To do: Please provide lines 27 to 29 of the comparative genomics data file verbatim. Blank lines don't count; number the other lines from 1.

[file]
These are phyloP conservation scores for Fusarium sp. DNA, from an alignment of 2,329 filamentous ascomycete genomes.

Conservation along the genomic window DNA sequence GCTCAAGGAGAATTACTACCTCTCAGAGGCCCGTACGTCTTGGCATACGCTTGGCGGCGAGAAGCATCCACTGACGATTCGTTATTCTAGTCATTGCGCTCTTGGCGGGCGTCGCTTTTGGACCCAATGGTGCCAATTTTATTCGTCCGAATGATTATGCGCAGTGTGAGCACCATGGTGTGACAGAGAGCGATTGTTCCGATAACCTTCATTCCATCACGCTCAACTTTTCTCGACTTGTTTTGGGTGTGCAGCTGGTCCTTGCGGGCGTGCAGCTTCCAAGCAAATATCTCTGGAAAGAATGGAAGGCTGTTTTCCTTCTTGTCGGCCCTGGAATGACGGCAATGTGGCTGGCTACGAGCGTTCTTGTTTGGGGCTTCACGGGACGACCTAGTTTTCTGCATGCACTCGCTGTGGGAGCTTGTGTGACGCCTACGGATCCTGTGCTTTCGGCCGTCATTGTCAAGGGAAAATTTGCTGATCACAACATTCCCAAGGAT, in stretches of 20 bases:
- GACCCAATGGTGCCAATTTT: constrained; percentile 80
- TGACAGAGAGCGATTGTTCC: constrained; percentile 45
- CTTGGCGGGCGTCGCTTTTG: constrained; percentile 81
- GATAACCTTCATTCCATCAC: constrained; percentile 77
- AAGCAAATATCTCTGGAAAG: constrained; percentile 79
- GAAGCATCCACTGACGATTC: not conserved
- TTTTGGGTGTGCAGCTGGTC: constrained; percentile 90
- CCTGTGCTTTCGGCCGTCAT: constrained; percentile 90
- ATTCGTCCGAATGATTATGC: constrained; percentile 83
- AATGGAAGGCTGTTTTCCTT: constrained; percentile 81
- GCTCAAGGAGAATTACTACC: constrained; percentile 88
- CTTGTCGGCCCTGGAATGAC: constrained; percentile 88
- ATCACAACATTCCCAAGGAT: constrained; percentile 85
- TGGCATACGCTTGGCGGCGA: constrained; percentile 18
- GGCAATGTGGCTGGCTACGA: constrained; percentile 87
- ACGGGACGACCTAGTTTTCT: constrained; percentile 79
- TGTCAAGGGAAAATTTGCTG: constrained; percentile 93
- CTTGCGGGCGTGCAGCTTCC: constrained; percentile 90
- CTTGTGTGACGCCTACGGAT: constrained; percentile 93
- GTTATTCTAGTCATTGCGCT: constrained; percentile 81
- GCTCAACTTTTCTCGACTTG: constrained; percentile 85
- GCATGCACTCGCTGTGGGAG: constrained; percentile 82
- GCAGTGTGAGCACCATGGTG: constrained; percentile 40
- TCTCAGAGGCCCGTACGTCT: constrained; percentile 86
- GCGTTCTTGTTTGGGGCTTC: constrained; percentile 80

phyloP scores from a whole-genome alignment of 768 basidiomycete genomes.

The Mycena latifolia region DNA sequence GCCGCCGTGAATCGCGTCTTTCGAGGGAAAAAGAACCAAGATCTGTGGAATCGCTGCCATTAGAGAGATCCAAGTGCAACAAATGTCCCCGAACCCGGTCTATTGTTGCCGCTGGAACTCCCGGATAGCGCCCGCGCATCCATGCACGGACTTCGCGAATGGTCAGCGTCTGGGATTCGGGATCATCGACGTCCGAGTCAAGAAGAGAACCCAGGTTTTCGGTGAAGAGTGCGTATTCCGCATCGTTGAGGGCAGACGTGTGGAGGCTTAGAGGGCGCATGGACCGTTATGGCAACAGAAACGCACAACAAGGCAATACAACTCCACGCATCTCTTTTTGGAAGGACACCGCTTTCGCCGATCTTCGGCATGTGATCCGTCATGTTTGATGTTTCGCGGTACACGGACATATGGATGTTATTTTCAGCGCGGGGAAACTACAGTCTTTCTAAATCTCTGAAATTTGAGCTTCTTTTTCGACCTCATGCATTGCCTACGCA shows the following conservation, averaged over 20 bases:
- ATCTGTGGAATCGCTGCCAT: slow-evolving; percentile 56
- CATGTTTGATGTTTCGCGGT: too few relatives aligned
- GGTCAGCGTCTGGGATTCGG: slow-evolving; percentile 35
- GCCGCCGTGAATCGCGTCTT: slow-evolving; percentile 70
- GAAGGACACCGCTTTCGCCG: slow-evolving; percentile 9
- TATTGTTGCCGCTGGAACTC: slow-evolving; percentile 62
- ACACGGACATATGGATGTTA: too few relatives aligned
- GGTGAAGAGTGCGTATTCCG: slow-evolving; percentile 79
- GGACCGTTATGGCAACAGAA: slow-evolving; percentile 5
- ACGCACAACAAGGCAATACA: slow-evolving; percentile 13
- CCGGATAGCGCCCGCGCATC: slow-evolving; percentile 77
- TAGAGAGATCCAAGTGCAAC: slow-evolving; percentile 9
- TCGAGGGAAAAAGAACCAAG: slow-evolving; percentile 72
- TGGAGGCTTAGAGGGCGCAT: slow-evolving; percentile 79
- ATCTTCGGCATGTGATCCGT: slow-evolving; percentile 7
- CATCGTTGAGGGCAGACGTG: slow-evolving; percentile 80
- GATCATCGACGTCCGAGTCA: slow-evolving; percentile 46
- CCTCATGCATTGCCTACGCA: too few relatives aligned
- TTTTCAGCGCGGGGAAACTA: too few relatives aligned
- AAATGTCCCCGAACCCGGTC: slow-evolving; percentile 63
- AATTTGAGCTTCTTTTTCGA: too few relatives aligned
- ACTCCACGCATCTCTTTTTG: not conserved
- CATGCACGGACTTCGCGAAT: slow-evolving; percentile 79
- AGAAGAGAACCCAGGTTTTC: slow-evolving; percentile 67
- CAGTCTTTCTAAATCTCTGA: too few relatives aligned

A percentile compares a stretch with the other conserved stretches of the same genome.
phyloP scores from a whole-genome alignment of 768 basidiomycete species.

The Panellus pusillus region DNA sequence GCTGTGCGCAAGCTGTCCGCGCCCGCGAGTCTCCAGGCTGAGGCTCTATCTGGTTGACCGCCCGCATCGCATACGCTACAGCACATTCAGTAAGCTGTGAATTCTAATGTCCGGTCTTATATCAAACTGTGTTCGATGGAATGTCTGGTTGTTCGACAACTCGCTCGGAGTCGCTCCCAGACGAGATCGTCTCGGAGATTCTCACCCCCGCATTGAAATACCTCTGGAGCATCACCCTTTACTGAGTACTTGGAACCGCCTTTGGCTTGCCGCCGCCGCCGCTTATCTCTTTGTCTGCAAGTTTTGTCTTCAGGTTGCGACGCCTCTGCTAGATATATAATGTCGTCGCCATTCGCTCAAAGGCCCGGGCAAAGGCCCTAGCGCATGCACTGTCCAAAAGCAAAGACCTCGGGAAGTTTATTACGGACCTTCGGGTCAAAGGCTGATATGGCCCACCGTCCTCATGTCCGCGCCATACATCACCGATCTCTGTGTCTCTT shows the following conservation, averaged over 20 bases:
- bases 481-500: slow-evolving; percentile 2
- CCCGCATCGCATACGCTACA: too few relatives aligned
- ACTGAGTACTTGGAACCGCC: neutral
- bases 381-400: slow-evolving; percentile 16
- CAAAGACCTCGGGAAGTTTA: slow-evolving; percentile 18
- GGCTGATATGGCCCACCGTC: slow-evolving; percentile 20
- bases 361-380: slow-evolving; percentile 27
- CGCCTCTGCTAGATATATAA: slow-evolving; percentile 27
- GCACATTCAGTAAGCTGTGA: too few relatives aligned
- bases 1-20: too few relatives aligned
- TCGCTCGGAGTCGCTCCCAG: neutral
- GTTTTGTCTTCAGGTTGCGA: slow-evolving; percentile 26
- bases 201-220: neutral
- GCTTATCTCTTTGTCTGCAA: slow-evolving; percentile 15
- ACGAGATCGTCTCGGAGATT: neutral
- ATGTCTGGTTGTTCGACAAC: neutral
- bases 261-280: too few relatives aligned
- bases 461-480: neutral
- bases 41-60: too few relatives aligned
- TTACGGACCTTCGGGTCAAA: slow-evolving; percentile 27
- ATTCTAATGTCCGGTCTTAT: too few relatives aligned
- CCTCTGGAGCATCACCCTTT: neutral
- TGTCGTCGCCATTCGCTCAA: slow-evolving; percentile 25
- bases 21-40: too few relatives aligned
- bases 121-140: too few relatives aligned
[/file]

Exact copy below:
- GCGTTCTTGTTTGGGGCTTC: constrained; percentile 80

phyloP scores from a whole-genome alignment of 768 basidiomycete genomes.

The Mycena latifolia region DNA sequence GCCGCCGTGAATCGCGTCTTTCGAGGGAAAAAGAACCAAGATCTGTGGAATCGCTGCCATTAGAGAGATCCAAGTGCAACAAATGTCCCCGAACCCGGTCTATTGTTGCCGCTGGAACTCCCGGATAGCGCCCGCGCATCCATGCACGGACTTCGCGAATGGTCAGCGTCTGGGATTCGGGATCATCGACGTCCGAGTCAAGAAGAGAACCCAGGTTTTCGGTGAAGAGTGCGTATTCCGCATCGTTGAGGGCAGACGTGTGGAGGCTTAGAGGGCGCATGGACCGTTATGGCAACAGAAACGCACAACAAGGCAATACAACTCCACGCATCTCTTTTTGGAAGGACACCGCTTTCGCCGATCTTCGGCATGTGATCCGTCATGTTTGATGTTTCGCGGTACACGGACATATGGATGTTATTTTCAGCGCGGGGAAACTACAGTCTTTCTAAATCTCTGAAATTTGAGCTTCTTTTTCGACCTCATGCATTGCCTACGCA shows the following conservation, averaged over 20 bases: